I thought I should start with a confession. Until a few years ago, I didn’t really remember much about Joe Tex. His name might have been a little familiar to me, but if pressed I’d probably have guessed that Joe Tex was the name given to the giant robotic cowboy who greets visitors at the entrance to the Texas state fair. (Just for the record, that fella’s name is actually Big Tex.) But that was before I stumbled onto the real Joe Tex, an often unappreciated performer whose influence on music continues even now.
My education began one day when I was looking for different versions of one of my all-time favorite country songs, “Funny How Time Slips Away.” The classic Willie Nelson piece has been recorded by a gazillion country stars, along with everybody from the Four Freshmen to Perry Como, but when I came across Joe Tex’s version I knew I was hearing something different.
Since then I’ve learned that Joe — who was indeed a Texan — was actually born Joseph Arrington, and began his professional singing career in the Fifties. Showing up in New York with a background as a gospel singer, he soon began to get some notice in R&B circles, and also tried his hand at early rock and roll. After a few years of struggling he was able to find some success as a songwriter with James Brown’s “Baby You’re right,” and by the mid-Sixties had made some records himself, led by “Hold On To What You’ve Got.”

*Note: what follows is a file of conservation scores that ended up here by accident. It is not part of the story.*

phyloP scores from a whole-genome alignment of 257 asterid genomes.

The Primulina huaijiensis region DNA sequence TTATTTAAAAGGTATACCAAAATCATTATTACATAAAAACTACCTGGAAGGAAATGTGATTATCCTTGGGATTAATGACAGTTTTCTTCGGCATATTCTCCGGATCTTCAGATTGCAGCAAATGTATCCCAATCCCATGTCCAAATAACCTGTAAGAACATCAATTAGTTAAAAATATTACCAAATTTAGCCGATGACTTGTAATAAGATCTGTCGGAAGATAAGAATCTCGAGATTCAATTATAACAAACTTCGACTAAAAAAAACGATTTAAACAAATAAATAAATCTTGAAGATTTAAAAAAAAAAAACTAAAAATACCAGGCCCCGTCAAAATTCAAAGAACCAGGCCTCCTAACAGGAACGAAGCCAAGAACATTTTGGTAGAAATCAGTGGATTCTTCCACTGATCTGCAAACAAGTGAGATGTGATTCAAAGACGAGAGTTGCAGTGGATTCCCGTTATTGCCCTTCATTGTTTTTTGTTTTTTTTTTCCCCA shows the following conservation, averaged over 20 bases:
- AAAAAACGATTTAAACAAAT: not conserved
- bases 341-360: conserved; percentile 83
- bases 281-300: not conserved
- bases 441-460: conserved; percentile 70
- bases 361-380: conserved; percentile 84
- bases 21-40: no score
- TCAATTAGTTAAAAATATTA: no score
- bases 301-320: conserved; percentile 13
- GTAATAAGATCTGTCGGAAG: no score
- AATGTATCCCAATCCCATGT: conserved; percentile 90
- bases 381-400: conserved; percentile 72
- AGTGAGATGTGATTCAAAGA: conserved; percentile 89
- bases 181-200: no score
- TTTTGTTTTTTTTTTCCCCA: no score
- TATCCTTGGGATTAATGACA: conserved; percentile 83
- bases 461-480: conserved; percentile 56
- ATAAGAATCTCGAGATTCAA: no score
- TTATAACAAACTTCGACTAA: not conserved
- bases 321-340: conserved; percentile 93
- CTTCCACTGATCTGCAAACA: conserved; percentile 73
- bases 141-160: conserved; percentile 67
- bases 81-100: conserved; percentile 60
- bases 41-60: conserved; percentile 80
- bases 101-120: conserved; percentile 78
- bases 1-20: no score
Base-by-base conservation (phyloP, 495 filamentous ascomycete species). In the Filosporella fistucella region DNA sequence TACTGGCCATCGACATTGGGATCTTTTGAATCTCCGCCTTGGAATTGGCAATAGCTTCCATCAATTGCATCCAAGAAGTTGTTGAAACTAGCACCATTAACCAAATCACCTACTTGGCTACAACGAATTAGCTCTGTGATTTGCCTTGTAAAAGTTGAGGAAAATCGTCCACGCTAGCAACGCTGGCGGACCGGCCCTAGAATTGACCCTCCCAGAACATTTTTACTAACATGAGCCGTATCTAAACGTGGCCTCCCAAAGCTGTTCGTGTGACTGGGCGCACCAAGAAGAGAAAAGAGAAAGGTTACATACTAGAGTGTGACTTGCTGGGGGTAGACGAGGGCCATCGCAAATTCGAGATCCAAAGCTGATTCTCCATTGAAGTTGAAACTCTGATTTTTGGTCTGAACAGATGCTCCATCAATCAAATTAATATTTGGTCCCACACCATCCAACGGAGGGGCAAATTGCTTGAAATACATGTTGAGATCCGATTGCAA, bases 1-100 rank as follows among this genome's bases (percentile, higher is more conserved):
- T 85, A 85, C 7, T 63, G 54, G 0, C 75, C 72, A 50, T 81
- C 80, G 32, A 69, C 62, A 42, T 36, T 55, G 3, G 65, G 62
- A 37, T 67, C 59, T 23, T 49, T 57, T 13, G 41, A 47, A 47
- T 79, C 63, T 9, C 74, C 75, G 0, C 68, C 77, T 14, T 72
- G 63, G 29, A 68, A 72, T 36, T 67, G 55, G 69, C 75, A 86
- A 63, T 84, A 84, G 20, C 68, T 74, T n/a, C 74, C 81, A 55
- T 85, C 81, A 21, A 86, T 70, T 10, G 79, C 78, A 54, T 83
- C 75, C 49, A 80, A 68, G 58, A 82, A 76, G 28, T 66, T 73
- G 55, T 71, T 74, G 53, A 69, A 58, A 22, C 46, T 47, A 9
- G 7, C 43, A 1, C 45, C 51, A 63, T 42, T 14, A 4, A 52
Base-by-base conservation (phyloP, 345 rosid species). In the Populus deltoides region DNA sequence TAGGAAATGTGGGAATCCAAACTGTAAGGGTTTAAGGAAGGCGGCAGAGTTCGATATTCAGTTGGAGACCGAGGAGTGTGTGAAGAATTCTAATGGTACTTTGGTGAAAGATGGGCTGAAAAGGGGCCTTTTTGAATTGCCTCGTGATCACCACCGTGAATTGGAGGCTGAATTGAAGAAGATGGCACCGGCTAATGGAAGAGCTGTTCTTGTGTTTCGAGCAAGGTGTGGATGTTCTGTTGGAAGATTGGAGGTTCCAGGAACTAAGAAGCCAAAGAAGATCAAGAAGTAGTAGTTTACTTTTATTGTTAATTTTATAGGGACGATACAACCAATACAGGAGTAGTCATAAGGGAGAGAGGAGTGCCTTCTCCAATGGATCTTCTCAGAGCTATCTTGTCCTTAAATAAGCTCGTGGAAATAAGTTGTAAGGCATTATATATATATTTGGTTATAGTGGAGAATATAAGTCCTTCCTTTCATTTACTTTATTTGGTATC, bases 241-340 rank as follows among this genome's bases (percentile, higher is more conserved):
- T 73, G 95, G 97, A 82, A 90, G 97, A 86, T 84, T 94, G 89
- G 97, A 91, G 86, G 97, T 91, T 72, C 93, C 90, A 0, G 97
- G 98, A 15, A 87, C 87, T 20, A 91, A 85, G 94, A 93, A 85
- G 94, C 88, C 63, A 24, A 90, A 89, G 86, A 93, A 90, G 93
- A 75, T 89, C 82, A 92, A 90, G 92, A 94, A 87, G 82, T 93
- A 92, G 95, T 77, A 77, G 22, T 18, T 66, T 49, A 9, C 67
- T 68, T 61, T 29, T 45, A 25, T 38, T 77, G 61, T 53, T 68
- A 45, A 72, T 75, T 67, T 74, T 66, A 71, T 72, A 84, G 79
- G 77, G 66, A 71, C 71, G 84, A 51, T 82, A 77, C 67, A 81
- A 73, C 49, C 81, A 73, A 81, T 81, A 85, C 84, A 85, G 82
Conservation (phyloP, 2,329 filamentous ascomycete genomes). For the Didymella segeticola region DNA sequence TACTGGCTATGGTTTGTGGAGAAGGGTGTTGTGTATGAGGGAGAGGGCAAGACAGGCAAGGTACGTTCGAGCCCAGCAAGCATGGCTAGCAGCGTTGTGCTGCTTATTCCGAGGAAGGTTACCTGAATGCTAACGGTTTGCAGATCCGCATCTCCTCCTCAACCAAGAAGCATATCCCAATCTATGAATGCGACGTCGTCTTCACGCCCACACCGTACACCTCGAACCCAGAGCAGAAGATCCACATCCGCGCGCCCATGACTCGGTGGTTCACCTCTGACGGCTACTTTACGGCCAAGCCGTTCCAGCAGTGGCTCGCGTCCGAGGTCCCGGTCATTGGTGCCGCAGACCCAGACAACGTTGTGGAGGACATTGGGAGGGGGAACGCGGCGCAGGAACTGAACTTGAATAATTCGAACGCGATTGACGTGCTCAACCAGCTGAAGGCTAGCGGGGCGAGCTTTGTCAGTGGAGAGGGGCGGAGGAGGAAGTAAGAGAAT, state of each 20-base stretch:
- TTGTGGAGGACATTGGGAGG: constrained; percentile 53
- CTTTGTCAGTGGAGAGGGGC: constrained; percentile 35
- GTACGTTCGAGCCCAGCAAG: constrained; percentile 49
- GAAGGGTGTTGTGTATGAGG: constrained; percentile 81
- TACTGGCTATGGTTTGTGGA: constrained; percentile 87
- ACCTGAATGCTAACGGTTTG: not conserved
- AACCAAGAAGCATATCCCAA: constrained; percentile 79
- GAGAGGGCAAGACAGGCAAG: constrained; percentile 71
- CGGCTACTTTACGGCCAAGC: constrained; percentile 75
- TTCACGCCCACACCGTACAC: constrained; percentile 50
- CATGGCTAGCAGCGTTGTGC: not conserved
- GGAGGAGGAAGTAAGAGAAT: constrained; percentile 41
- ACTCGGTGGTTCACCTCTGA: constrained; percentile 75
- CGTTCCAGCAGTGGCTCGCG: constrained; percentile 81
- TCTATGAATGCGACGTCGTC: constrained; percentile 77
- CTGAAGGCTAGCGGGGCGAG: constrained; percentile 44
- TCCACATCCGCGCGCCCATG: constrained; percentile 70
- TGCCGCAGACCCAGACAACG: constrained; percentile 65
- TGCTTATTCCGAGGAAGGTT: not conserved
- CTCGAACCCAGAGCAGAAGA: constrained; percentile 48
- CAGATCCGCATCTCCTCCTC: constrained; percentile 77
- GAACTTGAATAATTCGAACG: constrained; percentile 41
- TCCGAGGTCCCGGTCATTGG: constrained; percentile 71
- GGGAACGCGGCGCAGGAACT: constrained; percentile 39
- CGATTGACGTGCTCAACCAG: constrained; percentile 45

It was the beginning of a period that would find him enjoying success with a variety of different sounds. He was perfectly at home with conventional R&B and knew his way around a ballad, but his Texas background also gave him the ability to inject a country sound. In addition, his ability to mix in jive-talk, while clowning and preaching his way through a song, was in a lot of ways the precursor to today’s hip-hop and rap. Songs like “Skinny Legs and All” demonstrated this diversity.
By the Seventies, he had converted to Islam and taken the name Joseph (Yusuf) Hazziez, although he still performed as Joe Tex. He continued to have success with songs like “I Gotcha,” and the disco-influenced “Ain’t Gonna Bump No More (With No Big Fat Woman),” but within a few years he’d begun to slow down and spend more time on his Texas ranch. He died in 1982 at just age 49, leaving behind a legacy of amazing diversity.